Geoff Butterworth

Cityscapes and a Rock Star – Geoff Butterworth Resident Artist

by Geoff Butterworth

It is now five years since I last exhibited at Towneley Hall, Burnley and to be asked to stage another exhibition is quite an honour.

I had my 30th anniversary exhibition there in September 2010, almost to the day when I started as a self-employed artist back in 1980. I threw everything at it to show all of my work, almost a hundred paintings went up on the walls, and the visitors’ book filled up with great comments. This time, though, the exhibition is staged in their new dedicated watercolour gallery, which is a smaller space, so we are not lugging a hundred paintings across this time.

The theme was intended to be the Rome paintings that I worked on over the last couple of years and which featured recently in The Art of Watercolour magazine. Several of them sold when I first showed them so the collection has been added to recently by two that I completed at the recent pop-up gallery that I had in Rochdale.

With more paintings than I know what to do with (talk about prolific), staging another exhibition was a matter of picking and choosing, so between me and the exhibition staff at Towneley Hall we have come up with a great mix of paintings which I can honestly say are the best I have. The theme of city life carries on to my home area of Manchester where I have worked for many years. During the early 90s I sold a great deal of work at Platform One Gallery just off Deansgate, and the Manchester streets were one of my favourite subjects. Some of these city paintings are a technical nightmare and one of the hardest paintings was of the Beetham Tower, serving as a backdrop through the foreground of ironwork walkways from one block of flats to another. The details of Deansgate station draw your eye into it all.

If city paintings are a bit much then the theme mellows slightly to a collection watercolours of the coast and the sea. One of my latest paintings shows the distant pier at Lytham St Annes shining in the sun, set against a stormy sky and reflected in the watery sands.

The coast of Yorkshire features in several watercolours with Filey and Whitby as subjects. It would be great to get back there again and perhaps when all this exhibition work is over we might get
a week off and go somewhere, by that time I hope it isn’t snowing!

Anyway, it’s nice to be busy and exhibitions are my mainstay as so many galleries have closed down, and working on my own has been the watchword for quite a while now. Self-promotion can have its benefits and the cost of wall space can eat into your profits to a large extent. This Towneley exhibition will be a rest after the full-on graft of the pop-up gallery, something to look forward to.

Let’s move on now to a recent surge of interest in some work from the past. The recent pop-up allowed me to show some paintings from way back and it is a fact that you can never say when a painting will sell, some right away, some maybe never, but one thing is true; there is someone out there waiting for that very one.

You just have to get them both in the same room. Recently though, the interest is on space exploration with Pluto rising in focus thanks to the incredible images transmitted from the Voyager satellite.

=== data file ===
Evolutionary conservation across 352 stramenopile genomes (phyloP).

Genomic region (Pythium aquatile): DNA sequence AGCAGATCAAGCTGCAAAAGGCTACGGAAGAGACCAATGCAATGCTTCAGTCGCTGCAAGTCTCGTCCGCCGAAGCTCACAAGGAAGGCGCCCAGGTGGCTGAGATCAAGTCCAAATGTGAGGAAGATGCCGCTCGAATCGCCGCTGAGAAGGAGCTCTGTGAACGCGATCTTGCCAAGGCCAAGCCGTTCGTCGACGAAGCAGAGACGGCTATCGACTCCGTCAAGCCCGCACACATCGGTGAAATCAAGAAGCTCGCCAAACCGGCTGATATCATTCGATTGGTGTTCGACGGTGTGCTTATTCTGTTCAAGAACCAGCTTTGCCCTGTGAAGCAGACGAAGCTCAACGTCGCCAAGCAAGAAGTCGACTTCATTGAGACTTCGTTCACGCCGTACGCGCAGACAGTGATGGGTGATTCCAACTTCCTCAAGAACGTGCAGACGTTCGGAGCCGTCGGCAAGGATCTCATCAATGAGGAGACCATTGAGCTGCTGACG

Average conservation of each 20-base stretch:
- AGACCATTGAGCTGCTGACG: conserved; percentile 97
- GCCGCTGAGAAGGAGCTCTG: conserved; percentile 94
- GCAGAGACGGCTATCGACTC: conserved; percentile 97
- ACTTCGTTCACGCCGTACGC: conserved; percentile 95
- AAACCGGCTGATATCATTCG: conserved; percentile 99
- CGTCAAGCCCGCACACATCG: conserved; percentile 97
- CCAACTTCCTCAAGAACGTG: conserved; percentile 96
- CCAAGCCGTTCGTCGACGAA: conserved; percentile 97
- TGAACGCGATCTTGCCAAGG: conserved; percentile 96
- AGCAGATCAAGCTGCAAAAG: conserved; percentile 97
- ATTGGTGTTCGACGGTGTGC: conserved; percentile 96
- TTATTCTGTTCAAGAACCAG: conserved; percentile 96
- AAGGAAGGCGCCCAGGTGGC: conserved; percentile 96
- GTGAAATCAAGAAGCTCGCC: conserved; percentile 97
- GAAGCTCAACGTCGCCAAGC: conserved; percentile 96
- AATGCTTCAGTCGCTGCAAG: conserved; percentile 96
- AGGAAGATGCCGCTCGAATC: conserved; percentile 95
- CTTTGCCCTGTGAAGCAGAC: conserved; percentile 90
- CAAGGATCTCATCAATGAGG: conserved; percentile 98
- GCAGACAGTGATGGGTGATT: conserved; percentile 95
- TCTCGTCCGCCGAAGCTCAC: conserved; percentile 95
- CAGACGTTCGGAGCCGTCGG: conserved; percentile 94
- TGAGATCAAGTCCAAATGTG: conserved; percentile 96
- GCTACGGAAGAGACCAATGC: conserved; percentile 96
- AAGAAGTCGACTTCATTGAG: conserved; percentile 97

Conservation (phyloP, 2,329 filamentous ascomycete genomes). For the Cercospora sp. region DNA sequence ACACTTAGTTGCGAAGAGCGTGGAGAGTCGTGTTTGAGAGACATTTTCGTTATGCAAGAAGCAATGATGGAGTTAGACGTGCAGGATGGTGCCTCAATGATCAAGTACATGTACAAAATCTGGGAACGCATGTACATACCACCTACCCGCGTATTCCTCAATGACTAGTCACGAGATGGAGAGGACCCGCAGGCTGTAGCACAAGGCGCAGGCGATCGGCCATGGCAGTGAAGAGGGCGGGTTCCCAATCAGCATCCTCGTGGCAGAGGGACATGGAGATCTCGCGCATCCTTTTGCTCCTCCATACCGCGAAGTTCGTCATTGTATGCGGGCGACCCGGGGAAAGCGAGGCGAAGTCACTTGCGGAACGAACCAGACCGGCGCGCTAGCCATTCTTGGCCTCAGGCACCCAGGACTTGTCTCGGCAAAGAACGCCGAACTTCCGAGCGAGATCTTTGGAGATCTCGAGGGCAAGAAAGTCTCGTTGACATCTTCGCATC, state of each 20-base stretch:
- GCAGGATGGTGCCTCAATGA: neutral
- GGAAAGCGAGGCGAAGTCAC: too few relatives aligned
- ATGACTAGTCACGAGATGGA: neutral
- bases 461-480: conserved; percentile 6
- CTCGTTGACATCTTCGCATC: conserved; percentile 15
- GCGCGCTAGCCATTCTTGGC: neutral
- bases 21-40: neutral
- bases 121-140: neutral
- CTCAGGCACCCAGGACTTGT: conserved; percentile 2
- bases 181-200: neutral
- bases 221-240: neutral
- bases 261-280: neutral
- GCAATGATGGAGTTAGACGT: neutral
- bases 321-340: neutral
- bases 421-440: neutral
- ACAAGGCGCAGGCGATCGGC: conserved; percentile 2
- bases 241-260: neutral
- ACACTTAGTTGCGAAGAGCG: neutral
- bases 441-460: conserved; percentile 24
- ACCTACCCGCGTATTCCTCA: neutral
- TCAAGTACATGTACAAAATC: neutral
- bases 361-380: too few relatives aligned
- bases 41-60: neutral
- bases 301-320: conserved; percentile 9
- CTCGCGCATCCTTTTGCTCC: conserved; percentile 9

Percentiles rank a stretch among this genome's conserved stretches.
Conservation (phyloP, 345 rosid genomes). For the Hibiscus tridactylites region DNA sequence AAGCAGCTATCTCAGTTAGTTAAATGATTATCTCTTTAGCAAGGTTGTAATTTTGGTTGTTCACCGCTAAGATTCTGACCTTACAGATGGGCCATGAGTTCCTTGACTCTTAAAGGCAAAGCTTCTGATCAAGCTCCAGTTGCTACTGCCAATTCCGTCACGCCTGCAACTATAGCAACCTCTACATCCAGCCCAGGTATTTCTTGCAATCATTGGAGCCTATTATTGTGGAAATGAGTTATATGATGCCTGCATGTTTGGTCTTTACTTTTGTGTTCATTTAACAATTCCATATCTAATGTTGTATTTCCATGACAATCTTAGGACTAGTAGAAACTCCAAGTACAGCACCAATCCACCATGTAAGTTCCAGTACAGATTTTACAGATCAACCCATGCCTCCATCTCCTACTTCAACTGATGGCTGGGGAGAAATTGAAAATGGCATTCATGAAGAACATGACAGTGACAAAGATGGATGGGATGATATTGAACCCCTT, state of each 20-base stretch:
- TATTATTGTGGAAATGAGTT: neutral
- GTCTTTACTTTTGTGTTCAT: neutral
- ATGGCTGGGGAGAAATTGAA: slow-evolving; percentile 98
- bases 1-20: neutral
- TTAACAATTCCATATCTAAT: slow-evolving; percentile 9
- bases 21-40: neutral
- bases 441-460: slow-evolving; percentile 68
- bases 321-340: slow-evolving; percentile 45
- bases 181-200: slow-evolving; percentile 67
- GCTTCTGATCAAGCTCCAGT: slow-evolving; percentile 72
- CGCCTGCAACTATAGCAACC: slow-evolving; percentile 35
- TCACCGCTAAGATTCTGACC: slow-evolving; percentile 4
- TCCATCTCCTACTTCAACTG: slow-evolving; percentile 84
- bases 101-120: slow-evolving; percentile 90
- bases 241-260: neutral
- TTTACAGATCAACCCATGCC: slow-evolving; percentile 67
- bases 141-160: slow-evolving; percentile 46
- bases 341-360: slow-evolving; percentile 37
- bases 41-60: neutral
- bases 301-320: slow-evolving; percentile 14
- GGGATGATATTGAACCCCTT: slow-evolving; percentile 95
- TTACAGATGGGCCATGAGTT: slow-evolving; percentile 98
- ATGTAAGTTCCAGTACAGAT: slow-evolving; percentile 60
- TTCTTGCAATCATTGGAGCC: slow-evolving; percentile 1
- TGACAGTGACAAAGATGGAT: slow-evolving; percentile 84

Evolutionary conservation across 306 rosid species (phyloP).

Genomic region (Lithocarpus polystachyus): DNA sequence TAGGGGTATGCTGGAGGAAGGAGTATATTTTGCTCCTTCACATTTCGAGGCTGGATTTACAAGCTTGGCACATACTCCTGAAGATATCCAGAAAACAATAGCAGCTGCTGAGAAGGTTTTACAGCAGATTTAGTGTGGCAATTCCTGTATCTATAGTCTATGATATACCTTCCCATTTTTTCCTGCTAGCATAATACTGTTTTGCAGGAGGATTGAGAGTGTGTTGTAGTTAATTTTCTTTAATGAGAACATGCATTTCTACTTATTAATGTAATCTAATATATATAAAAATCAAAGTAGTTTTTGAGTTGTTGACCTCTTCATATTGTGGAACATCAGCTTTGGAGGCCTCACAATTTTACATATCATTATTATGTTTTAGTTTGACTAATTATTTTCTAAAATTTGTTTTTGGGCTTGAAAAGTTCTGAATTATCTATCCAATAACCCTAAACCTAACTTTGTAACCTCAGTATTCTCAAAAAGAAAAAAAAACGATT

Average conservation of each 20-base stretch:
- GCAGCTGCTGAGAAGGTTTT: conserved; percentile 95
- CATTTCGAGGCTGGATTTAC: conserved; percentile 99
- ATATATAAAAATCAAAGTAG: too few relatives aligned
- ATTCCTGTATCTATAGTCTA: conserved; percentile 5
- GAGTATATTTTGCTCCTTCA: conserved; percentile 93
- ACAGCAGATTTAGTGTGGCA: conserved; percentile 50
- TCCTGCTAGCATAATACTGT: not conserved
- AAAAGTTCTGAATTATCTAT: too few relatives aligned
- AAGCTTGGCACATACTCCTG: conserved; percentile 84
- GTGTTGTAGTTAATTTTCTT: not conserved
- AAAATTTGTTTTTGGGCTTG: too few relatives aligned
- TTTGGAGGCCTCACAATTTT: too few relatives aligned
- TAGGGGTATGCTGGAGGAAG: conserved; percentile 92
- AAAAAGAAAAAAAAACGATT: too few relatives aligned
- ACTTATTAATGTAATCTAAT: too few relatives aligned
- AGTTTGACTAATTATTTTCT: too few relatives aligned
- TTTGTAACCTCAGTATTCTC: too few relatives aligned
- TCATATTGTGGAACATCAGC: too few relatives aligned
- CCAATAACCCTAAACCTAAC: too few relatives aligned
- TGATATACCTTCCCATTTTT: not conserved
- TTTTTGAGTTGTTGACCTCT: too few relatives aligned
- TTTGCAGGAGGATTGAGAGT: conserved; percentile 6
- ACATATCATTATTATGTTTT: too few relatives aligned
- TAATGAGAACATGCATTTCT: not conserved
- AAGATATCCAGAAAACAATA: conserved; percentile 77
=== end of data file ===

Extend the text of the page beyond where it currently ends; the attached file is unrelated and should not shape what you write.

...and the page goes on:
Fifty years ago the Apollo space programme achieved the impossible or very near. If man can walk on the Moon then I can sell a painting of it. I set out to paint that very subject back in 2000 and I
produced several acrylics of the subject. Several of them did sell but there are always ones that just defy purchase, until that certain person walks in and goes: “Wow! I want it.”

In the last couple of weeks that happened, twice. Out of three paintings two are sold and the other, well let’s give that an airing.

I have long been a fan of the group Jethro Tull and have seen them in concert several times. Their early albums went gold and sold in their millions. They were always a live band, constantly touring and playing to cheering fans. Ian Anderson fronted the group and wrote all the songs; in fact many people thought that he was called Jethro Tull.

Truth is, that guy invented an agricultural seed drill in the 1700s and he probably didn’t play the flute anyway. I had taken some photos at one of those early concerts at the Manchester Apollo (This has an uncanny link with the earlier subjects, don’t you think…) Some of these were so good that I decided to have a go at painting them, so I did.

These two are the result, both acrylic on canvas and propped up in my pop-up gallery in Rochdale recently. Sitting in the window, so many people did a double take or tripped back and walked in to look at them, in fact nearly everyone did. It just shows how popular they were.

Many people enquired about the price and I just said that they were not for sale. After a while I got cheesed off with being asked and so I said that I might get them copied and produce a print of them and see how it goes.

Well now I have two beautiful canvas copies done and the two originals, and the exhibition has ended. You can’t win ‘em all, can you? Well if anyone is interested then get in touch. Tull fans are great guys.

As I sign off and climb back into my studio to start on the mountain of commissions maybe a CD or two will spur me on. How’s about ‘Minstrel in the Gallery…’ Jethro Tull of course.

The Towneley Hall Exhibition runs from 1 August to 12 September.